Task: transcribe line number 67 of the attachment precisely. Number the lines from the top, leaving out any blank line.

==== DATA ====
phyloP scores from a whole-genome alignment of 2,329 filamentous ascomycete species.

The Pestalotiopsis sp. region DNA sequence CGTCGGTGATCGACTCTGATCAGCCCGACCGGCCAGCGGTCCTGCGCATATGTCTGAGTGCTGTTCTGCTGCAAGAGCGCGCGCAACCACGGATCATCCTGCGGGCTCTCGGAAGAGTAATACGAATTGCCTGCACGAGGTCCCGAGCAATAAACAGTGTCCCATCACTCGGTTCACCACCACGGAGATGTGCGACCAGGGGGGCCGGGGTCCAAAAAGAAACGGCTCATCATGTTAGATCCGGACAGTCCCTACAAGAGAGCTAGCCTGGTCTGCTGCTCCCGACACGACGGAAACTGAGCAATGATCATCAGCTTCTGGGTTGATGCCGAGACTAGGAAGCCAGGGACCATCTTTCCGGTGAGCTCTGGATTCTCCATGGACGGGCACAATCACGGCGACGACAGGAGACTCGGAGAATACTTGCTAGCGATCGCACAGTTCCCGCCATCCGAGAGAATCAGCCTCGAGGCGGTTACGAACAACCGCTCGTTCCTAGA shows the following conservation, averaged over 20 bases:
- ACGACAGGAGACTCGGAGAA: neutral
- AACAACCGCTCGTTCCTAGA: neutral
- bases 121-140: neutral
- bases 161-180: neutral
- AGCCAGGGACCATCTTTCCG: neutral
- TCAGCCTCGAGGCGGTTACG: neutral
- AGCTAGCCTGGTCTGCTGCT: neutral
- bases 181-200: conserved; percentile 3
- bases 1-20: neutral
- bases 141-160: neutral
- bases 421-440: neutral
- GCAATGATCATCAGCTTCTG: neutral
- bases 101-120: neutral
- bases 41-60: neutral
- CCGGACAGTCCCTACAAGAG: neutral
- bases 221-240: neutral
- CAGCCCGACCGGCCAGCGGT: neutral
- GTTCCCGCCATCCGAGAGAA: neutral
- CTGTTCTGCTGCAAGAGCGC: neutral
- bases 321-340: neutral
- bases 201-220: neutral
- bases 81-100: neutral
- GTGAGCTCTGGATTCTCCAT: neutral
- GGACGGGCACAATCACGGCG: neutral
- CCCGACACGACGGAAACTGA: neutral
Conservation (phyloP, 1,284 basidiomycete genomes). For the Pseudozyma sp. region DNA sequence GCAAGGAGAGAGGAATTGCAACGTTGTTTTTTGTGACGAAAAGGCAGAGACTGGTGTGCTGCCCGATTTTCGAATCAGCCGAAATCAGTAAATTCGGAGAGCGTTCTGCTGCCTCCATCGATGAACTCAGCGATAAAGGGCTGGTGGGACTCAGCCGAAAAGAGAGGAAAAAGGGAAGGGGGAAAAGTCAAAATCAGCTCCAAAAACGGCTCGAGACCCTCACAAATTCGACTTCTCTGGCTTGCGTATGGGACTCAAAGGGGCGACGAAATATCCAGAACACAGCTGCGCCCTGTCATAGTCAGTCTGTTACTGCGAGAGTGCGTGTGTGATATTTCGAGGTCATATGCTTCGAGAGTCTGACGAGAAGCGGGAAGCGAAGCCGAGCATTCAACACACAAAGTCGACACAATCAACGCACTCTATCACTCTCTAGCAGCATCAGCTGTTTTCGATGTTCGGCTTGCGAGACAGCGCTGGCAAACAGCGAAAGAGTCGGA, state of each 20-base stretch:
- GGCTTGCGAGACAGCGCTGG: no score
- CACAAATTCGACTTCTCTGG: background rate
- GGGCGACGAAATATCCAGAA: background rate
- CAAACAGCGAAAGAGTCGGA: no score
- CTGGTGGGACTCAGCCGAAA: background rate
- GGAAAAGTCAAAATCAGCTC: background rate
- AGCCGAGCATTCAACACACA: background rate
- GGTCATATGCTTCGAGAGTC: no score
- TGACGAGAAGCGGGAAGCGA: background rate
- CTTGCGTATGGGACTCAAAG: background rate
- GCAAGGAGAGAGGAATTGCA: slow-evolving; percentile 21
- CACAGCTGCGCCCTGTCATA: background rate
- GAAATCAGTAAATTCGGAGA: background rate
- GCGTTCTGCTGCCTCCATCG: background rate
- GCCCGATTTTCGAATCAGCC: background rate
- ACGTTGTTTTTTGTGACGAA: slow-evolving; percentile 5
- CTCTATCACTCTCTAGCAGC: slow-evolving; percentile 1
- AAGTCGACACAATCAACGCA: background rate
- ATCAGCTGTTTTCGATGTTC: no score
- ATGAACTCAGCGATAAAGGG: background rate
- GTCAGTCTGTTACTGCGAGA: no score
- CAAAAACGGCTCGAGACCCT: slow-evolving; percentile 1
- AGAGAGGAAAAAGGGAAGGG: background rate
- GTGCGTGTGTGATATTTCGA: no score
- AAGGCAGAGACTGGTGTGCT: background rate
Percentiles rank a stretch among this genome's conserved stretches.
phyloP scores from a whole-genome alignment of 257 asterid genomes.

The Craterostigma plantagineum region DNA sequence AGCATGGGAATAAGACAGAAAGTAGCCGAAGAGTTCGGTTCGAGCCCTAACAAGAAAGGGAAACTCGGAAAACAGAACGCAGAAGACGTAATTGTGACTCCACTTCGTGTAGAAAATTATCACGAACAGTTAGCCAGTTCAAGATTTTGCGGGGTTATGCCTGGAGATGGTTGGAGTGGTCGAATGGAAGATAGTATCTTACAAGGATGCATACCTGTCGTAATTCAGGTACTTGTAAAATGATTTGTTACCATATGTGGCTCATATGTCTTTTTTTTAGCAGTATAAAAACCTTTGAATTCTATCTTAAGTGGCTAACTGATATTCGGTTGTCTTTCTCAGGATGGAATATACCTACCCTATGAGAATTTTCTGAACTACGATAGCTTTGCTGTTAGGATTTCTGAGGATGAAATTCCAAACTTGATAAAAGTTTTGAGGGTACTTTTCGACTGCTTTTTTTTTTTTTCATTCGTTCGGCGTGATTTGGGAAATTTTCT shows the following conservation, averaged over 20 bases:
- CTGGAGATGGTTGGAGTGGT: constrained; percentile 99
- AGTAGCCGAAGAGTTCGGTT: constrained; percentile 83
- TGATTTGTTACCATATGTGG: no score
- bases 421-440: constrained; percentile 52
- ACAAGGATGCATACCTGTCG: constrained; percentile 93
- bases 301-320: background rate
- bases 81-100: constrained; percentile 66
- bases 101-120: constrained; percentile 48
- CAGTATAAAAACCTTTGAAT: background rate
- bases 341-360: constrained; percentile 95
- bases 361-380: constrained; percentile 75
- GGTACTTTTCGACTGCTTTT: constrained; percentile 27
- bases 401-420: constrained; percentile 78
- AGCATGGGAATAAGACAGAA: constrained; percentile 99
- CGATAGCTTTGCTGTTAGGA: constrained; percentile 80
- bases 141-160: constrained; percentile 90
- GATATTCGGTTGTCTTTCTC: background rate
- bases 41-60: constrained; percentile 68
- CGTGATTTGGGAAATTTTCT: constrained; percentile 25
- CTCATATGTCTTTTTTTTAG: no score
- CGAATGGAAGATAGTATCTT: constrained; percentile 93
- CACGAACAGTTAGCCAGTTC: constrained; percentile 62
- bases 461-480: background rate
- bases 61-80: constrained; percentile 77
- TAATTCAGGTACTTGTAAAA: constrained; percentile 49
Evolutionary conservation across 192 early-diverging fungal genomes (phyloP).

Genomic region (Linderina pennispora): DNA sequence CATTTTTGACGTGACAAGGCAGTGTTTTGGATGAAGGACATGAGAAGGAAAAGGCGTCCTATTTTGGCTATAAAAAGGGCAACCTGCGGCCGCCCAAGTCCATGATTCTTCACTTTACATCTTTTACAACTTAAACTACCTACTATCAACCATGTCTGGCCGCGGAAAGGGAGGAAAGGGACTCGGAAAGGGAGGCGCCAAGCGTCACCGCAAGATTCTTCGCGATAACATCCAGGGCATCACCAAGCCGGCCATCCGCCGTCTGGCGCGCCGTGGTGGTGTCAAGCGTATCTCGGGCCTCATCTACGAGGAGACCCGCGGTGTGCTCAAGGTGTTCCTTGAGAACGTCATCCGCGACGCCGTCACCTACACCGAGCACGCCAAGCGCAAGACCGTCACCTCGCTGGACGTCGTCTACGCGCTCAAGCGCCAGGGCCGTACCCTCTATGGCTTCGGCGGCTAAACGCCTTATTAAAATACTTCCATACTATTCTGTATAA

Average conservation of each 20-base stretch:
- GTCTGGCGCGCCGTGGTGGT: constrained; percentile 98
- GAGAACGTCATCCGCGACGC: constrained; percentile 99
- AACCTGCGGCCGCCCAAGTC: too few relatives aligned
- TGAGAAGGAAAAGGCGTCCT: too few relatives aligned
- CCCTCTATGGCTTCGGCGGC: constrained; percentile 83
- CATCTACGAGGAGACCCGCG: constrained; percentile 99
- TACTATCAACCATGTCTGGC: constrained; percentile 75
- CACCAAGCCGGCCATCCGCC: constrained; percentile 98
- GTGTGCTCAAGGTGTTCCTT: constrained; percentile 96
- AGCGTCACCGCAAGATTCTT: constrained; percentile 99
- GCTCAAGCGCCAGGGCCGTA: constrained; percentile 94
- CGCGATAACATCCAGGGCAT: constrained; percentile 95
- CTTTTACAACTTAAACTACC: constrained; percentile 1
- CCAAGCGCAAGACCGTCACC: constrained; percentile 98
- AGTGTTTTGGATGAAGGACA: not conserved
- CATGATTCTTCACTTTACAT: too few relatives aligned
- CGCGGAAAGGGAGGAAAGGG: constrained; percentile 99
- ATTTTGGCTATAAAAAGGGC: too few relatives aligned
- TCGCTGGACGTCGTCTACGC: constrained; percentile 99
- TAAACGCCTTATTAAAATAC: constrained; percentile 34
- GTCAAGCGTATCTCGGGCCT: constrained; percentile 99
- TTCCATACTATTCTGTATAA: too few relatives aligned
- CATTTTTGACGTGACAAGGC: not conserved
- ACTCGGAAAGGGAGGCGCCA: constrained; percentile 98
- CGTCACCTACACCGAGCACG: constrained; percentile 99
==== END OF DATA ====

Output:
- bases 361-380: constrained; percentile 75